Managing Madness in the Community: The Challenge of Contemporary Mental Health Care

Managing Madness in the Community: The Challenge of Contemporary Mental Health Care

Managing Madness in the Community: The Challenge of Contemporary Mental Health Care

Managing Madness in the Community: The Challenge of Contemporary Mental Health Care


While mental illness and mental health care are increasingly recognized and accepted in today's society, awareness of the most severely mentally ill--as well as those who care for them--is still dominated by stereotypes. Managing Madness in the Community dispels the myth. Readers will see how treatment options often depend on the social status, race, and gender of both clients and carers; how ideas in the field of mental health care--conflicting priorities and approaches--actually affect what happens on the ground; and how, amid the competing demands of clients and families, government agencies, bureaucrats and advocates, the fragmented American mental health system really works--or doesn't.

In the wake of movies like One Flew Over the Cuckoo's Nest and Shutter Island, most people picture the severely or chronically mentally ill being treated in cold, remote, and forbidding facilities. But the reality is very different. Today the majority of deeply troubled mental patients get treatment in nonprofit community organizations. And it is to two such organizations in the Midwest that this study looks for answers. Drawing upon a wealth of unique evidence--fifteen months of ethnographic observations, 91 interviews with clients and workers, and a range of documents-- Managing Madness in the Community lays bare the sometimes disturbing nature and effects of our overly complex and disconnected mental health system.

Kerry Michael Dobransky examines the practical strategies organizations and their clients use to manage the often-conflicting demands of a host of constituencies, laws, and regulations. Bringing to light the challenges confronting patients and staff of the community-based institutions that bear the brunt of caring for the mentally ill, his book provides a useful broad framework that will help researchers and policymakers understand the key forces influencing the mental health services system today.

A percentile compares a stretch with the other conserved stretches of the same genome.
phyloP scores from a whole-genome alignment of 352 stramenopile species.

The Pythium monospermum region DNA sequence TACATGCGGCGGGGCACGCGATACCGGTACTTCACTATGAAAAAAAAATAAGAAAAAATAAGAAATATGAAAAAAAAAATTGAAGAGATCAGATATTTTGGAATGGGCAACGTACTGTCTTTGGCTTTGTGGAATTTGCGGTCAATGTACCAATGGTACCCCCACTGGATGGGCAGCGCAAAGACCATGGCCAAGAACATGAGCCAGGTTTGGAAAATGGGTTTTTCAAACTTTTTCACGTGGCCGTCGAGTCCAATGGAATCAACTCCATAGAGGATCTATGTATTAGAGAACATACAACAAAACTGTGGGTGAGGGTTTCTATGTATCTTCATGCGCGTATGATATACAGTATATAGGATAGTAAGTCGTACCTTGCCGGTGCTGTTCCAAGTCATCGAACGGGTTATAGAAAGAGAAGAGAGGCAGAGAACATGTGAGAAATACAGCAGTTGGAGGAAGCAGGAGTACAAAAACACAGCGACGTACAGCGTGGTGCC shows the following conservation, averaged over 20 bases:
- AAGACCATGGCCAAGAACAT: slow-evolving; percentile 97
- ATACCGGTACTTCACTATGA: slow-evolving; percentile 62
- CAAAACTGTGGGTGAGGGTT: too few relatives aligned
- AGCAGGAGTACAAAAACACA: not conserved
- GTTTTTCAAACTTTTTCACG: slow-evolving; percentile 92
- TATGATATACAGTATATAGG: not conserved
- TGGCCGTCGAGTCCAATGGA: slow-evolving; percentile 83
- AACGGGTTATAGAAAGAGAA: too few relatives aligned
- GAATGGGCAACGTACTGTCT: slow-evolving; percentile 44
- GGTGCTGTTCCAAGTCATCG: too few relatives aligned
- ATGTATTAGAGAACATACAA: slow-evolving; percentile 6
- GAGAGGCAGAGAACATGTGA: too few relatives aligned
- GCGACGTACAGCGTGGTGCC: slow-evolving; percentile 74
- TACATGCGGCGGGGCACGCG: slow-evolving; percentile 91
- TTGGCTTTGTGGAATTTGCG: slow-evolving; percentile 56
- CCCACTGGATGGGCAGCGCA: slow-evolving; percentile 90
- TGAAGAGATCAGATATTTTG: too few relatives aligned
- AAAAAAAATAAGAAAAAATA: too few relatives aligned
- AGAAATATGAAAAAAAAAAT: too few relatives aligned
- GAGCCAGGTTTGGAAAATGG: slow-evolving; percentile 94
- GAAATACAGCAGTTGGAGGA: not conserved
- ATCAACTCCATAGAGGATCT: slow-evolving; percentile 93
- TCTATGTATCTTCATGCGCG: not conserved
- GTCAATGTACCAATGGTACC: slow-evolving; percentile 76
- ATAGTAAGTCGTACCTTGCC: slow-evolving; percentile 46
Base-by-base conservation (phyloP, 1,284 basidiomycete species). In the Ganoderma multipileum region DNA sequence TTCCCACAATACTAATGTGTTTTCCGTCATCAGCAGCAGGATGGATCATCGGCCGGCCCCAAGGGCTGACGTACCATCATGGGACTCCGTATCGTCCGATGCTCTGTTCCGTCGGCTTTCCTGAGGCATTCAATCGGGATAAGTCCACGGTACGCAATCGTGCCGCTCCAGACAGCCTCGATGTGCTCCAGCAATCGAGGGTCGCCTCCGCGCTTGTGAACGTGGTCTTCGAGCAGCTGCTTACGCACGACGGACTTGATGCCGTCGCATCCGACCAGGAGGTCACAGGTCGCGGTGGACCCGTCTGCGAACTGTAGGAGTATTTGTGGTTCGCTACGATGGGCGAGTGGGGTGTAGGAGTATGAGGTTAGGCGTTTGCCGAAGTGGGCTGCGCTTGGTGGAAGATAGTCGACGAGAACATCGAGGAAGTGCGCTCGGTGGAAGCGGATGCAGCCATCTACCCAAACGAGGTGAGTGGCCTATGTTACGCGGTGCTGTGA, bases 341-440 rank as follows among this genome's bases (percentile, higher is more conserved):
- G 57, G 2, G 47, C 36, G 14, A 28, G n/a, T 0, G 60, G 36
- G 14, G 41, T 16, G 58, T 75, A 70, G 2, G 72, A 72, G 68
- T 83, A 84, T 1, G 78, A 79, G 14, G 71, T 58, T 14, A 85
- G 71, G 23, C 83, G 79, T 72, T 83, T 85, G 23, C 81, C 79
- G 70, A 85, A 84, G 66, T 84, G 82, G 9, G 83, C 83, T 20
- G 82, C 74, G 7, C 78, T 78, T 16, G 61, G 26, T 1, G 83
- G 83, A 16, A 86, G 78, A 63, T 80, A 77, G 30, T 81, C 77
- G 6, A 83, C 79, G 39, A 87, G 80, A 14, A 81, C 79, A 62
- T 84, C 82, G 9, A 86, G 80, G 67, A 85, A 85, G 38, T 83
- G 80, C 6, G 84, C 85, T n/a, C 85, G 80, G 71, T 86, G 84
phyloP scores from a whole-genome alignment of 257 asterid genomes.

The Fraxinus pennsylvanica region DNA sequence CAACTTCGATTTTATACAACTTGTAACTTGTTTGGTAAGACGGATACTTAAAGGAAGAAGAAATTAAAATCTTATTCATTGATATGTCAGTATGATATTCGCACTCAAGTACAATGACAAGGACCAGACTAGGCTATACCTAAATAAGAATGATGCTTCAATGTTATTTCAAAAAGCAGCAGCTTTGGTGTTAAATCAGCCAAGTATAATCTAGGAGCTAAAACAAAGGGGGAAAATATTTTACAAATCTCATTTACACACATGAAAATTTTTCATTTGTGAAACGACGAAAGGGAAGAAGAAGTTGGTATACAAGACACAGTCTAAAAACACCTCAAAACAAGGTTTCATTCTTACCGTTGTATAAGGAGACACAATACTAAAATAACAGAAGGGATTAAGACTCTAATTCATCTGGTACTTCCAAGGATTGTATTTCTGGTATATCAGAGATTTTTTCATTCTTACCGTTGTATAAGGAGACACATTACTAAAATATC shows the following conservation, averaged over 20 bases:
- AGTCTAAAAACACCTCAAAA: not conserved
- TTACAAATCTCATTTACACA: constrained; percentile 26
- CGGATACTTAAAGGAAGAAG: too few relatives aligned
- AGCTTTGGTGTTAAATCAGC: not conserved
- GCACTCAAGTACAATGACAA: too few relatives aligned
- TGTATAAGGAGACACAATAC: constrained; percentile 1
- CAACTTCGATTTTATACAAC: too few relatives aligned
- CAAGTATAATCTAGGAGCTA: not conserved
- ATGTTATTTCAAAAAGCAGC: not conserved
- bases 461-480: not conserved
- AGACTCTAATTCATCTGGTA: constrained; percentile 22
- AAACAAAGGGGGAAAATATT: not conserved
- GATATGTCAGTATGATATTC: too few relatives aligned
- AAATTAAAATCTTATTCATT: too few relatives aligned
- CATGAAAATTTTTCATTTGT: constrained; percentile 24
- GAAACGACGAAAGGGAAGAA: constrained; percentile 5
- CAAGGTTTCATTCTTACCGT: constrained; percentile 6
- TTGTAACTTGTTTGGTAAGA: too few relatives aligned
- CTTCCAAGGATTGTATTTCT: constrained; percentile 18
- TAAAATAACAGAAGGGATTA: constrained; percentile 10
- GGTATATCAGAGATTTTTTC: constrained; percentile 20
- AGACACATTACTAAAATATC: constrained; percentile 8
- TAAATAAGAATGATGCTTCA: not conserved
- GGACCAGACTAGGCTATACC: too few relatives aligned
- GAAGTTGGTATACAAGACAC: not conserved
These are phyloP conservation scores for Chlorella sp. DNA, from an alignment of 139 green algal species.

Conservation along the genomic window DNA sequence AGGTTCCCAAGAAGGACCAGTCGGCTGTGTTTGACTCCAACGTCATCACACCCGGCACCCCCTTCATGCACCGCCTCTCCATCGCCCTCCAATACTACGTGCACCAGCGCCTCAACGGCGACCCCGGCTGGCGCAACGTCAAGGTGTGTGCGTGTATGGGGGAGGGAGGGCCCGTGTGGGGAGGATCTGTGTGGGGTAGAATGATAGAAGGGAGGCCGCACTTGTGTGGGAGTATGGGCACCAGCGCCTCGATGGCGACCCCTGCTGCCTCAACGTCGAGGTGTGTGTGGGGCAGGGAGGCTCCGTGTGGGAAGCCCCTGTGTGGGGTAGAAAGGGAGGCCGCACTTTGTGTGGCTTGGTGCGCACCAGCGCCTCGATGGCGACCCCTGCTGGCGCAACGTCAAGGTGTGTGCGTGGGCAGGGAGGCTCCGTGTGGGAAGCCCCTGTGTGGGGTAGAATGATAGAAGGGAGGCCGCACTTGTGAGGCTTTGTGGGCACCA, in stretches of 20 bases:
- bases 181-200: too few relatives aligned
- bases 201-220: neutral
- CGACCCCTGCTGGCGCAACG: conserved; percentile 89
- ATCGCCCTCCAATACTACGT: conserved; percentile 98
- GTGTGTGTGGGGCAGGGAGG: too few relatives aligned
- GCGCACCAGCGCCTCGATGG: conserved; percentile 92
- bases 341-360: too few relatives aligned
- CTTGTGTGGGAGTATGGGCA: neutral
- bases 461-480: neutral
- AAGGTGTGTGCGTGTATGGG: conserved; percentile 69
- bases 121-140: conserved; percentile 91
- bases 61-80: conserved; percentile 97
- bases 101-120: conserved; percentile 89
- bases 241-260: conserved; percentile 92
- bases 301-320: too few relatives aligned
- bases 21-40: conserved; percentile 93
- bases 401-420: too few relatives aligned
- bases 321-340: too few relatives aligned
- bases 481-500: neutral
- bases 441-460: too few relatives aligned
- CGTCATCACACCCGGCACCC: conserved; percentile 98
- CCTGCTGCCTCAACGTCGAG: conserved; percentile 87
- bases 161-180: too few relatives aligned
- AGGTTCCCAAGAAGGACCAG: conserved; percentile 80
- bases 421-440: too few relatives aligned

Jabar Jones was pretty content with life at Suburban, a multiservice mental health care organization outside a midwestern us city. With an official diagnosis of schizoaffective disorder, he had spent the previous three decades involved with the mental health system in one form or another, including more than twenty hospitalizations. Had he been born a couple of decades earlier, Jabar could easily have spent those decades in a state hospital. Instead, coming of age and becoming ill in the era of deinstitutionalization, he fell into the all- toofamiliar pattern of contemporary community care for people diagnosed with severe mental illness: residential and psychiatric instability. Having attended Suburban’s day program while living at a nursing facility for a few years, Jabar made the move to Suburban’s group home a few years prior to our meeting.

Compared to the alternatives he had experienced in the mental health system, living at Suburban had many advantages. All the residential programs he had been involved in had met his basic needs— food, a roof over his head, basic medical and psychiatric care— but he was given a lot more autonomy at Suburban. Two areas in particular stood out for Jabar. First, he had much more control over his money at Suburban than at the nursing facility where he had previously lived. the nursing facility was for- profit, as most are, and kept all his income except for a $30 per month allowance, which remained the same regardless of whether he supplemented his Social Security income through work or not. At Suburban, however, it was different: “Here, everything over my rent, I keep. I work … I get to keep all my money,” he said. Jabar also liked having more control over when and how much he ate than he had in previous . . .

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